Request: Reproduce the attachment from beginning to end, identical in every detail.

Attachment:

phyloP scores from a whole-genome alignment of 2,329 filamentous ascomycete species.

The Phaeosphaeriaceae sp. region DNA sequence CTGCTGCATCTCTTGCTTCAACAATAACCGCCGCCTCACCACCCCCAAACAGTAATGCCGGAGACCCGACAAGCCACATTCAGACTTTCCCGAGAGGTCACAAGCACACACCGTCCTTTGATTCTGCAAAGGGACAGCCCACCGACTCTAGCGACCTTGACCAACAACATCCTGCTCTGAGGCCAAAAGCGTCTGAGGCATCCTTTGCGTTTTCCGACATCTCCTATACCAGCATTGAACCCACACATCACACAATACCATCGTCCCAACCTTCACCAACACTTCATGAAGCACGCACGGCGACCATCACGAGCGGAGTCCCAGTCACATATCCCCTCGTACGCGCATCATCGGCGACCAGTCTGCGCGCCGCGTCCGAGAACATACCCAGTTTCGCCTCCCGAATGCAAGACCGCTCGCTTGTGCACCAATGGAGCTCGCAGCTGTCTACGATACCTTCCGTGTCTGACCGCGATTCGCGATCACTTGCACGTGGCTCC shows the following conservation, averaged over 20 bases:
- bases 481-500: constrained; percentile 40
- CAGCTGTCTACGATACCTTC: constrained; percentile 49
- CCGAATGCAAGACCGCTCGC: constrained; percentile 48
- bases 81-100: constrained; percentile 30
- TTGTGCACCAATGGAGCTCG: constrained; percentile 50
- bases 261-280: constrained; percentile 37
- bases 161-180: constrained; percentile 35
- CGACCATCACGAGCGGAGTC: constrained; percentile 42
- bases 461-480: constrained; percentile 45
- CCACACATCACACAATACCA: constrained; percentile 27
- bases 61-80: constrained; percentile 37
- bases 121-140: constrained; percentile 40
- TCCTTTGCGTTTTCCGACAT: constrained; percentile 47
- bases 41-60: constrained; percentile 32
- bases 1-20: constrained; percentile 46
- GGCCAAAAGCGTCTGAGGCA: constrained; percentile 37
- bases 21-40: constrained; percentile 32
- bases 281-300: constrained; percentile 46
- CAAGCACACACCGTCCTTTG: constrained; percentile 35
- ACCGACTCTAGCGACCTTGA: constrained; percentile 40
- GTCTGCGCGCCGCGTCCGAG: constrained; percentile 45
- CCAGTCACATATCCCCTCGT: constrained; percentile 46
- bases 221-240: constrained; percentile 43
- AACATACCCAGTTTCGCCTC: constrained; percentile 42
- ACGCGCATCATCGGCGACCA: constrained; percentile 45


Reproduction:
phyloP scores from a whole-genome alignment of 2,329 filamentous ascomycete species.

The Phaeosphaeriaceae sp. region DNA sequence CTGCTGCATCTCTTGCTTCAACAATAACCGCCGCCTCACCACCCCCAAACAGTAATGCCGGAGACCCGACAAGCCACATTCAGACTTTCCCGAGAGGTCACAAGCACACACCGTCCTTTGATTCTGCAAAGGGACAGCCCACCGACTCTAGCGACCTTGACCAACAACATCCTGCTCTGAGGCCAAAAGCGTCTGAGGCATCCTTTGCGTTTTCCGACATCTCCTATACCAGCATTGAACCCACACATCACACAATACCATCGTCCCAACCTTCACCAACACTTCATGAAGCACGCACGGCGACCATCACGAGCGGAGTCCCAGTCACATATCCCCTCGTACGCGCATCATCGGCGACCAGTCTGCGCGCCGCGTCCGAGAACATACCCAGTTTCGCCTCCCGAATGCAAGACCGCTCGCTTGTGCACCAATGGAGCTCGCAGCTGTCTACGATACCTTCCGTGTCTGACCGCGATTCGCGATCACTTGCACGTGGCTCC shows the following conservation, averaged over 20 bases:
- bases 481-500: constrained; percentile 40
- CAGCTGTCTACGATACCTTC: constrained; percentile 49
- CCGAATGCAAGACCGCTCGC: constrained; percentile 48
- bases 81-100: constrained; percentile 30
- TTGTGCACCAATGGAGCTCG: constrained; percentile 50
- bases 261-280: constrained; percentile 37
- bases 161-180: constrained; percentile 35
- CGACCATCACGAGCGGAGTC: constrained; percentile 42
- bases 461-480: constrained; percentile 45
- CCACACATCACACAATACCA: constrained; percentile 27
- bases 61-80: constrained; percentile 37
- bases 121-140: constrained; percentile 40
- TCCTTTGCGTTTTCCGACAT: constrained; percentile 47
- bases 41-60: constrained; percentile 32
- bases 1-20: constrained; percentile 46
- GGCCAAAAGCGTCTGAGGCA: constrained; percentile 37
- bases 21-40: constrained; percentile 32
- bases 281-300: constrained; percentile 46
- CAAGCACACACCGTCCTTTG: constrained; percentile 35
- ACCGACTCTAGCGACCTTGA: constrained; percentile 40
- GTCTGCGCGCCGCGTCCGAG: constrained; percentile 45
- CCAGTCACATATCCCCTCGT: constrained; percentile 46
- bases 221-240: constrained; percentile 43
- AACATACCCAGTTTCGCCTC: constrained; percentile 42
- ACGCGCATCATCGGCGACCA: constrained; percentile 45